After every non-farm payroll report we provide our own breakdown of what the real unemployment rate is in a country in which the labor force participation rate has not been adjusted to normalize for the Second Great Depression. In the most recent such endeavor we found the “Real Unemployment Rate” to be 11.3%.
Keith Hall believes the US economy is a lot sicker than the 7.6 percent unemployment rate would lead you to believe. And he should know.
Hall was, from 2008 until last year, the guy in charge of Washington’s Bureau of Labor Statistics, the agency that compiles that rate. “Right now [it’s] misleadingly low,” says Hall, who believes a truer reading of those now wanting a job but without one to be more than 10 percent.
The fly in the ointment is the BLS employment-to-population ratio, which is currently at 58.7 percent. “It’s lower than it was when the recession ended. I think that’s a remarkable statistic,” says Hall, a senior research fellow at the Mercatus Center at George Mason University in Fairfax, Va.
That level tells Hall the real unemployment rate is actually about 3 percentage points higher than the BLS number. If the jobless rate is unacceptable at 7.6 percent, it’d be shockingly bad if he is right and the true rate is 10.6 percent.
Hall reckons there are millions of U-6 people on top of the 4.5 million long-term unemployed. “This has been a very slow, very bad recovery,” he says. “And I think the numbers have really struggled as a result. In fact, I’ve been very disappointed in the coverage of the numbers.”
It is not just the artificial manipulation in the labor force participation rate, which we first brought up in 2010 and only became a mainstream theme this past year. There is also the monthly seasonal adjustment factor which provides the much needed smoothing function whose only job is to provide a “credible” number to be used by the HFT algos to ramp stock momentum almost exclusively to the upside: after all the only thing the Fed has left is to promote confidence in the economy using the only transmission mechanism subject to the Fed’s central-planning: the manipulated monetary policy vehicle known as the S&P500.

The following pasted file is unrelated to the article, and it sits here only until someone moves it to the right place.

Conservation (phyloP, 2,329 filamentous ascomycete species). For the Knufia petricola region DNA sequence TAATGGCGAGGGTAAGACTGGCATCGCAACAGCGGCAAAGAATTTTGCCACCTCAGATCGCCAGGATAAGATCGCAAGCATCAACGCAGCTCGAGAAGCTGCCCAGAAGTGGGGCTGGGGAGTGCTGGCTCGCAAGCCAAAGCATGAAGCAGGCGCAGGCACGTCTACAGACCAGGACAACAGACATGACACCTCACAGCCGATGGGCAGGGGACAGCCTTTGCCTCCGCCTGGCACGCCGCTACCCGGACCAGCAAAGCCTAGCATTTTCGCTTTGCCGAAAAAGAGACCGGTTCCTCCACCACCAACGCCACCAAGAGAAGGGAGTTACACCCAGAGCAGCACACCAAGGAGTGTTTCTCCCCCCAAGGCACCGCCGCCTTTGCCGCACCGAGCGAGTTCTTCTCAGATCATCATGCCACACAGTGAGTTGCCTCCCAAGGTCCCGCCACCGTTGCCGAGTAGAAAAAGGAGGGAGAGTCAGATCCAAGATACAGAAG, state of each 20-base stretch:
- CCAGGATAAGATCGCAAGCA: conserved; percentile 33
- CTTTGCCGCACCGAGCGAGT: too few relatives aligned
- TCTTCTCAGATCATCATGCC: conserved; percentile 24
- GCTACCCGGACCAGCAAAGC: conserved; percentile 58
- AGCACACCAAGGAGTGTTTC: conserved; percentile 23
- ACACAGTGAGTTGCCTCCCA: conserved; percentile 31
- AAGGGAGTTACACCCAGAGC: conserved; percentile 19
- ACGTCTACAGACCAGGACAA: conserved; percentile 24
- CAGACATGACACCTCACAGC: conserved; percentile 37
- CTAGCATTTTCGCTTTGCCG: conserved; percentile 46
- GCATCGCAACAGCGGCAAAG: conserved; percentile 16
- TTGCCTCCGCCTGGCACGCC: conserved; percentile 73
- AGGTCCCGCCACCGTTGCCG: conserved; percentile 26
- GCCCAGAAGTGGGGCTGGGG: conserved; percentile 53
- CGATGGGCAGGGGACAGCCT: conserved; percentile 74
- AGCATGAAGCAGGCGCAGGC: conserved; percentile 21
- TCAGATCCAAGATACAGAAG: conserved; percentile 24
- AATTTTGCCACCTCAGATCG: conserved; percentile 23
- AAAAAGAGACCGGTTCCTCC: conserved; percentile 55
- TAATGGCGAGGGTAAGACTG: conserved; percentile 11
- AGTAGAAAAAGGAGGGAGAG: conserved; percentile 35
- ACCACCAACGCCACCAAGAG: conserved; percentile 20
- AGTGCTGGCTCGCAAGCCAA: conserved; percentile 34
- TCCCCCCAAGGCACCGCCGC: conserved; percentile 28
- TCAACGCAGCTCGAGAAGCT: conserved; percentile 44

There are other problems with numbers coming out of BLS, according to Hall. And they will just add to the confusion.
All parts of Washington’s data-collecting machine adjust to smooth out the bumps caused by the seasons of the year. But the recession that started five years ago was so severe and the recovery so anemic that the seasonal adjustments have been thrown off.
Crudele, a long-time skeptic of manipulated data, points out some other obvious divergences between the Fed’s propaganda and reality:
The Fed, and particularly Chairman Ben Bernanke, are acting rather strange these days. One minute Bernanke is suggesting that his highly controversial and very dangerous money-printing operation, called quantitative easing, will be tapered off in the near future because the economy is doing better.
The next minute Bernanke is talking about how QE will continue if the economy isn’t strong enough to stand on its own. The Fed chief often points to the housing and the stock markets as evidence of economic improvement, although those are nonsense indicators.
The stock market is only rising because Bernanke is printing so much money. And housing is improving, with prices rising sharply in spots, because big-time investors who can’t find anywhere else to park their assets profitably are scooping up big-city real estate by the bundle.
Finally, while Hall isn’t a whistleblower in the pure sense of the word, and hasn’t disclosed any specific illegal data manipulation by the BLS, the fact that such systematic data “massaging” has been acknowledged by the former head of the statistical agency should be enough for the BLS and the Obama administration to hang their heads in shame.
Of course, they won’t – to a big part because nobody in the mainstream media will actually call them out on it – and will instead point to the S&P hitting all time manipulated high after all time manipulated high as proof the economy is doing great. Alas, to their chagrin, nobody believes that particular lie anymore.